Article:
The new technology developed at TUM allows the synthesis of black arsenic phosphorus without high pressure. This requires less energy and is cheaper. The gap between valence and conduction bands can be precisely controlled by adjusting the arsenic concentration. "This allows us to produce materials with previously unattainable electronic and optical properties in an energy window that was hitherto inaccessible," says Professor Tom Nilges, head of the research group for Synthesis and Characterization of Innovative Materials.

With an arsenic concentration of 83 percent the material exhibits an extremely small band gap of only 0.15 electron volts, making it predestined for sensors which can detect long wavelength infrared radiation. LiDAR (Light Detection and Ranging) sensors operate in this wavelength range, for example. They are used, among other things, as distance sensors in automobiles. Another application is the measurement of dust particles and trace gases in environmental monitoring.

A further interesting aspect of these new, two-dimensional semiconductors is their anisotropic electronic and optical behavior. The material exhibits different characteristics along the x- and y-axes in the same plane. To produce graphene like films the material can be peeled off in ultra thin layers. The thinnest films obtained so far are only two atomic layers thick.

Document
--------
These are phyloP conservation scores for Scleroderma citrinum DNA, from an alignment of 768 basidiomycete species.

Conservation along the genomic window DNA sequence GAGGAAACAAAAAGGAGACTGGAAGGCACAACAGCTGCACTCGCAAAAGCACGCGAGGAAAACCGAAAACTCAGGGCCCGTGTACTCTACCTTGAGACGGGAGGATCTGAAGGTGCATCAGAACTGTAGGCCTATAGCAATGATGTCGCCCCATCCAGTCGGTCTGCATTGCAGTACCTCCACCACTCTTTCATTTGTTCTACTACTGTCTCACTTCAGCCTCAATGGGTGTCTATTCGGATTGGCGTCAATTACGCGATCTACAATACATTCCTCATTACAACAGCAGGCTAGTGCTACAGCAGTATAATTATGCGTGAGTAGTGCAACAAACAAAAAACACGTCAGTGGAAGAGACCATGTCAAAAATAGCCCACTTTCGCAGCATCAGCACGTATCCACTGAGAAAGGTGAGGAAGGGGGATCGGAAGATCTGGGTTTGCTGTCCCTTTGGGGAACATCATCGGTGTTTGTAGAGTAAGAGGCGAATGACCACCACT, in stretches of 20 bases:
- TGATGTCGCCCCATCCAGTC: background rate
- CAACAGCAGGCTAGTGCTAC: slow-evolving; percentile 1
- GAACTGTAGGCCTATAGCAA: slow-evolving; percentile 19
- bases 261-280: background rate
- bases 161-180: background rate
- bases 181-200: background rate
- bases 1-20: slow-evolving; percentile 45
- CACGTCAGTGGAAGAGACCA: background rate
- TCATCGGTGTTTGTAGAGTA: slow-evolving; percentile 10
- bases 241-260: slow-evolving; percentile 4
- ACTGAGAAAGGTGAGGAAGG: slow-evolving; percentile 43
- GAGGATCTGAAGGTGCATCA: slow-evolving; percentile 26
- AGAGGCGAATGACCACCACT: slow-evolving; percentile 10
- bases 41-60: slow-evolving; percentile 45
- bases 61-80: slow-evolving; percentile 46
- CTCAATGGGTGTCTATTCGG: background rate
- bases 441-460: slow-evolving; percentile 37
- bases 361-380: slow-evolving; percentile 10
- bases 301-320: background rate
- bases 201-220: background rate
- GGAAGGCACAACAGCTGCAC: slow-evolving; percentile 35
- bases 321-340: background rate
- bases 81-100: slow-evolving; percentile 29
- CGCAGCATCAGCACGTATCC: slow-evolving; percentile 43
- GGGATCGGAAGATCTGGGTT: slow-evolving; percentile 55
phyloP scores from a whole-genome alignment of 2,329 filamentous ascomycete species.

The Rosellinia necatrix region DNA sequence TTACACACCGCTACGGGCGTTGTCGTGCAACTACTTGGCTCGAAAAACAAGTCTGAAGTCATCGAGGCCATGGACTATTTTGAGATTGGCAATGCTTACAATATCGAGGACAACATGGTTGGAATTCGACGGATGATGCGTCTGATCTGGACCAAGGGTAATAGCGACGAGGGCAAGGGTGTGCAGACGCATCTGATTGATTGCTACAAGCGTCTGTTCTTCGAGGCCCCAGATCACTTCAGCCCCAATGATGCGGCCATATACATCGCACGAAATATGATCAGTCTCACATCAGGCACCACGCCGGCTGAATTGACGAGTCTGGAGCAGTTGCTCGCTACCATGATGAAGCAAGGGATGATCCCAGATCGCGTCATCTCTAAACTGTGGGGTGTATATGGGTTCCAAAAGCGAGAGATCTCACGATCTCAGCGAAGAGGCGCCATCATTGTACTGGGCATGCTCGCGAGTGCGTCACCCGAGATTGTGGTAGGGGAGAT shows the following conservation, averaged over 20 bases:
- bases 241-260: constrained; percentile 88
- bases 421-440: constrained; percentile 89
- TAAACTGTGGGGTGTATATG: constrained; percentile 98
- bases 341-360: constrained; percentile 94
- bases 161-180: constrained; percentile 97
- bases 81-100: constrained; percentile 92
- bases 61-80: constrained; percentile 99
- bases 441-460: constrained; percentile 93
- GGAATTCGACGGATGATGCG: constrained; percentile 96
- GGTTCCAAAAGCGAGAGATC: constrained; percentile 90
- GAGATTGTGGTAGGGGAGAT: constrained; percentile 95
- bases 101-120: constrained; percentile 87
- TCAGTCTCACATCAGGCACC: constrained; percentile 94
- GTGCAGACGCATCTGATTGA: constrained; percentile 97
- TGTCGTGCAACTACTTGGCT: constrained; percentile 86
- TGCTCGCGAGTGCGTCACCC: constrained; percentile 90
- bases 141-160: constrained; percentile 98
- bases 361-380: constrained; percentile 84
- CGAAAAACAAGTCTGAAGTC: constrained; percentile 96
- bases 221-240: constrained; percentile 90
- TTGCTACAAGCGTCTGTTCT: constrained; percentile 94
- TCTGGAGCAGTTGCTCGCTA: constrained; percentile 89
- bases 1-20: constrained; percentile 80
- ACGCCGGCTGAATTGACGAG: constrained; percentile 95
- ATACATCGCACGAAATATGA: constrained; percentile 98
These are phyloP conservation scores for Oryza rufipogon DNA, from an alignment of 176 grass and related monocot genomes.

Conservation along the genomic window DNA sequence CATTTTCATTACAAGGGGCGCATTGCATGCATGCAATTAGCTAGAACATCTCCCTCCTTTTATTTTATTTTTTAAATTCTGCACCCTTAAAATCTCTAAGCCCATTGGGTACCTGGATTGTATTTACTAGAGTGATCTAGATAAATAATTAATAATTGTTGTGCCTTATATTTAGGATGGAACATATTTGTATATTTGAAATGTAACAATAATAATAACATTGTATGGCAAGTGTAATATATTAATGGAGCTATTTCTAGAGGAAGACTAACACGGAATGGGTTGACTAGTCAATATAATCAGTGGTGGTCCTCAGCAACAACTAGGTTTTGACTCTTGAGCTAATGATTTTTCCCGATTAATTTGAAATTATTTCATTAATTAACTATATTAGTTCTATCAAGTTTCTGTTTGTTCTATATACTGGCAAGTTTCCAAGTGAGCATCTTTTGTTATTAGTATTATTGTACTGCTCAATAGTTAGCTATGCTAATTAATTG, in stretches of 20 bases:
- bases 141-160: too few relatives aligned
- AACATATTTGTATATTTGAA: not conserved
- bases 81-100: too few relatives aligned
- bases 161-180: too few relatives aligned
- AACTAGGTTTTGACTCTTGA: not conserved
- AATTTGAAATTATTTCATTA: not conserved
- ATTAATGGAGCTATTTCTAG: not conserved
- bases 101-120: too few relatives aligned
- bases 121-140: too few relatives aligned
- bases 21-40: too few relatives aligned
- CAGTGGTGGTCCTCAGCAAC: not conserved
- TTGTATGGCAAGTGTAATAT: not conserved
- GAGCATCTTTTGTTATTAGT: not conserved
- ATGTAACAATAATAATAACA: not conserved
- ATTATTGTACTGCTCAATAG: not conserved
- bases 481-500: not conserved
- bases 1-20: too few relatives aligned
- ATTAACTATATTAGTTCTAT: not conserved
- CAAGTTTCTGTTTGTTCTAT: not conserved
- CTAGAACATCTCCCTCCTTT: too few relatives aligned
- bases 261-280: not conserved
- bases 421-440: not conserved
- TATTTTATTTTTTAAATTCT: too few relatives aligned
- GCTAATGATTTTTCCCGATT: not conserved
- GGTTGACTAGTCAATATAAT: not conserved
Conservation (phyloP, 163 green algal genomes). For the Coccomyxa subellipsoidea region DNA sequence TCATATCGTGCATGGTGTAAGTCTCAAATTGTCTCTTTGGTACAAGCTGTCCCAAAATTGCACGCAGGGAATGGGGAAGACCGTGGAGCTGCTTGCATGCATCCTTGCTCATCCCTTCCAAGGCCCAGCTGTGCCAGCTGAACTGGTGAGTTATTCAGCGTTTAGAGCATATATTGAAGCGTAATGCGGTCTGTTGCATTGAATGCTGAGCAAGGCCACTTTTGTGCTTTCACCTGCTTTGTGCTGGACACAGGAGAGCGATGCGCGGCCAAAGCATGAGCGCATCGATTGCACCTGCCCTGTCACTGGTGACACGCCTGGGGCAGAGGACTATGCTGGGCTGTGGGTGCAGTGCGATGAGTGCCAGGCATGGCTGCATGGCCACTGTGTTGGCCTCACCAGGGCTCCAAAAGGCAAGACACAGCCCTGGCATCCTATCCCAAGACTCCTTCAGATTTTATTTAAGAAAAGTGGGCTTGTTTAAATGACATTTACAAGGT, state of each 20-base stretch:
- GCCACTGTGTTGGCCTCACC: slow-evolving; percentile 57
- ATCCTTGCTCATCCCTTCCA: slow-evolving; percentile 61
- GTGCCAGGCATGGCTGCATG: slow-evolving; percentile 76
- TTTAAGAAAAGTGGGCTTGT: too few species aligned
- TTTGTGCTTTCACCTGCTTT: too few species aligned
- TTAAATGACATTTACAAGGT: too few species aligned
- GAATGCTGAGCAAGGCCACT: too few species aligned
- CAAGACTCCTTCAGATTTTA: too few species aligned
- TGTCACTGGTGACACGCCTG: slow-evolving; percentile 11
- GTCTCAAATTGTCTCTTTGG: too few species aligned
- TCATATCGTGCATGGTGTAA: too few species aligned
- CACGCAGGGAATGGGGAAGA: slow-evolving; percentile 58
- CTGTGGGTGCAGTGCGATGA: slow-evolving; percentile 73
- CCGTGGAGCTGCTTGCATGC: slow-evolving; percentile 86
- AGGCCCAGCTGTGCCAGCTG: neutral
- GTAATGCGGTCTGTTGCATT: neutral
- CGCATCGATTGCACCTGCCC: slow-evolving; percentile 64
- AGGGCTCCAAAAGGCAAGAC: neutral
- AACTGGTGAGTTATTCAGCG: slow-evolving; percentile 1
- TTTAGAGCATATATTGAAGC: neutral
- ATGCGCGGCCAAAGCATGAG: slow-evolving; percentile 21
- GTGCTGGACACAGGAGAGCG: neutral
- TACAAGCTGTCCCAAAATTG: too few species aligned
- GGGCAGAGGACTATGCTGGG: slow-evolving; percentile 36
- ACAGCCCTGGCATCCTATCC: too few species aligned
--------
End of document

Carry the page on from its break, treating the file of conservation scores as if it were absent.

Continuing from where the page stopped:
The research titled "Black Arsenic-Phosphorus: Layered Anisotropic Infrared Semiconductors with Highly Tunable Compositions and Properties" authored by Bilu Liu, Marianne Köpf, Ahmad N. Abbas, Xiaomu Wang, Qiushi Guo, Yichen Jia, Fengnian Xia, Richard Weihrich, Frederik Bachhuber, Florian Pielnhofer, Han Wang, Rohan Dhall, Stephen B. Cronin, Mingyuan Ge, Xin Fang, Tom Nilges, Chongwu Zhou Adv. Mater., 2015 was published in Wiley Online Library Advanced Materials.

Deep Knowledge for Geeks

Black phosphorus is the thermodynamically stable form of phosphorus at room temperature and pressure. It is obtained by heating white phosphorus under high pressures (12,000 atmospheres). In appearance, properties and structure it is very much like graphite, being black and flaky, a conductor of electricity, and having puckered sheets of linked atoms. Phonons, photons, and electrons in layered black phosphorus structures behave in a highly anisotropic manner within the plane of layers, exhibiting strong potential for applications to thin film electronics and infrared optoelectronics. Via Wikipedia.

IBM has just achived another big leap in chip density without Black phosphorus. IBM uses silicon-germanium (SiGe) in the world's first 7nm chip.


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The Author

<a href="/latest_stories/all/all/2" rel="author">Luigi Lugmayr</a>
Luigi Lugmayr () is the founding chief Editor of I4U News and brings over 15 years experience in the technology field to the ever evolving and exciting world of gadgets. He started I4U News back in 2000 and evolved it into vibrant technology magazine.
Luigi can be contacted directly at